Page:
What Does COVID-19 Mean for Stocks? What Does COVID-19 Mean for Stocks?

last updated

Stocks took a tumble in February 2020 thanks to COVID-19 (the coronavirus). What should you expect?

In late 2019 and early 2020, a new virus appeared in China and then spread around the world. COVID-19 is a type of coronavirus, like the flu. By the end of February 2020, fears of economic effects of the spread of this virus had caused some big losses in the stock market.

Why?

In short, because no one's sure what's going to happen, how long it's going to last, and how bad it will be.

For more health details on COVID-19, the World Health Organization COVID-19 and US Centers for Disease Control and Prevention COVID-19 sites have useful information.

What happens to your investments?

Demand Shocks from a Potential Global Epidemic

While there are reports of people stocking up on supplies of things like toilet paper, bottled water, and anti-bacterial wipes and lotions in the short term, it's possible that people will go out less and spend less in the short term.

Several large conferences and events have already been suspended or canceled. For example, the annual SXSW conference brought over $330 million to Austin in 2019. That money won't be spent there at that scale this year, now that the event has been cancelled.

That's hundreds of millions of dollars that won't go to hotels, restaurants, ride-sharing services, clubs, stores, and other types of businesses in Austin—businesses that count on this money every year to turn a profit.

That's businesses that won't make a profit and might go out of businesses. That's servers who won't make as much in tips. That's workers who might not get shifts and won't get full paychecks.

For every dollar tourism brings in, the velocity of that money multiplies its value. The ripple effect of removing hundreds of millions of dollars hurts lots of people in Austin and Texas and the US.

That's just one event.

If workers work from home, isolating themselves, they'll spend less money commuting (bus fares, fuel purchases, parking). They'll eat fewer lunches at restaurants near their offices. They might put off buying that new suit or those new work shoes.

Every dollar deferred is less profit for businesses, and every dollar less in profit means the business is worth less, so the valuation goes down.

As demand decreases, so does the value of a stock.

Supply Shocks from a Potential Global Epidemic

Of course, stocks like Apple and Boeing have other problems.

Suppose Chinese factory production drops because people can't come to the factories to work (they're too sick, they need to take care of sick family members, etc). That's fewer iPhones and iPads that Apple can sell.

Suppose airlines cut back on flights because fewer people are flying. That's fewer planes they need to order from Boeing or Airbus. (What if Boeing can't get all the parts they need in their complex supply chains because there aren't enough factory workers in all of the countries they use?)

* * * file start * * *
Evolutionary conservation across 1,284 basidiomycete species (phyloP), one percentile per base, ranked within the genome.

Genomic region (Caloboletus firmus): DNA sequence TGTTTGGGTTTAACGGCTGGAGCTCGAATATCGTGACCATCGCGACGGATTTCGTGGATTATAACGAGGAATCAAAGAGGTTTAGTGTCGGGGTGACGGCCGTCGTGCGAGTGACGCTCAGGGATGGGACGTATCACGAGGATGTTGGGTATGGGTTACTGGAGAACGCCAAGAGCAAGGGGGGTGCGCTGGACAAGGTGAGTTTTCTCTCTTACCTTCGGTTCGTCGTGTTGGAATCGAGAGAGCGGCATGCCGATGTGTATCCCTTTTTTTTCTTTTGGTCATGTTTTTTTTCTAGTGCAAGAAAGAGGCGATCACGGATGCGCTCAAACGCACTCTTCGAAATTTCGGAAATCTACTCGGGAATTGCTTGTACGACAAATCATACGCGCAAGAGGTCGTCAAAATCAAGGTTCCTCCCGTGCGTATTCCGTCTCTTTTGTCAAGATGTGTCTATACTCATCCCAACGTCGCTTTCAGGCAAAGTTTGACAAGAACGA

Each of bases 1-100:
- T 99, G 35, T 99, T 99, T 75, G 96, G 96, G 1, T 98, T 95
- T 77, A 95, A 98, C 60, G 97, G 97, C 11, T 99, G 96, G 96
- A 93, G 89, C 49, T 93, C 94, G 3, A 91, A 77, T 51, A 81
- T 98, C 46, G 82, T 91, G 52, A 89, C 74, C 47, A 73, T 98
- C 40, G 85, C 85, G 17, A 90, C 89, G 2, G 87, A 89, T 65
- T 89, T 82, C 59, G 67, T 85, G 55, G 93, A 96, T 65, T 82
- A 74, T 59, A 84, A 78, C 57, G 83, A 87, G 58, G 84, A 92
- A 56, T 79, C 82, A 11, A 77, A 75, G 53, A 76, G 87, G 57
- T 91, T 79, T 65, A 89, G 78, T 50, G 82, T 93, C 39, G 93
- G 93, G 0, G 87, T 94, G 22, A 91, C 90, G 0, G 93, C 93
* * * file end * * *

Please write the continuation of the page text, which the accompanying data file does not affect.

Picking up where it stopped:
We won't see the full effects of this for months to come (it takes a while to build a 737 after all). But if fewer people buy airplanes and if fewer iPhones are available to sell, Boeing and Apple will make less money and they'll make smaller profits and their stocks will be worth less money.

Even if the demand were there—people will still fly and people will still buy new phones—you can't sell something you can't make.

Fiat Shocks from Responses to a Potential Global Epidemic

That brings us to the United States, and what appears to have been the Trump administration's response to COVID-19 cases in the US: a clownshow of incompetence.

Where previous potential pandemics such as SARS and H1N1 were serious and taken seriously and didn't turn out to be as deadly as they could have been, the Trump administration's gutting of the CDC, ignoring preparation, and putting politicians in charge of scientific responses seems to be a laughable attempt to deflect responsibility rather than a sober plan to contain (or at least delay) a serious health emergency.

The best case scenario is that COVID-19 turns out to be limited in effect and duration, and runs its course quickly.

Yet a global world must plan for worse scenarios, by ensuring that testing and quarantine procedures are in effect, that scientists and researchers have the tools and opportunities they need to reduce risks, and that health care is available for this and other serious conditions which could be affected by emergency responses.

The market has to price in the cost of ineffective policy and the risk of that policy getting worse. The market has done that and will continue to do so.

Should Value Investors Worry about COVID-19?

Savvy value investors will look for value over the long term. Despite some awkward market drops, remember that—so far—losses have returned whole-market prices to levels of late 2019. It's not a panic.

If you're investing for 10, 20, or 40 years, a tumultuous few months won't hurt you. It may even provide new good opportunities.

That's no excuse to neglect your own health and the health of the people around you though. Everything you can do to reduce the spread of disease—wash your hands, don't cough on other people, ensure people who need it can receive medical care, ensure people who need them can get medical supplies—applies. The market response to a potential global pandemic demonstrates how interconnected and global the market economy has become.

Don't worry about the market. Buy good stocks, look for value, and hold for the long term.

What is Cash Return on Invested Capital? | How Does Social Distancing Affect the Economy?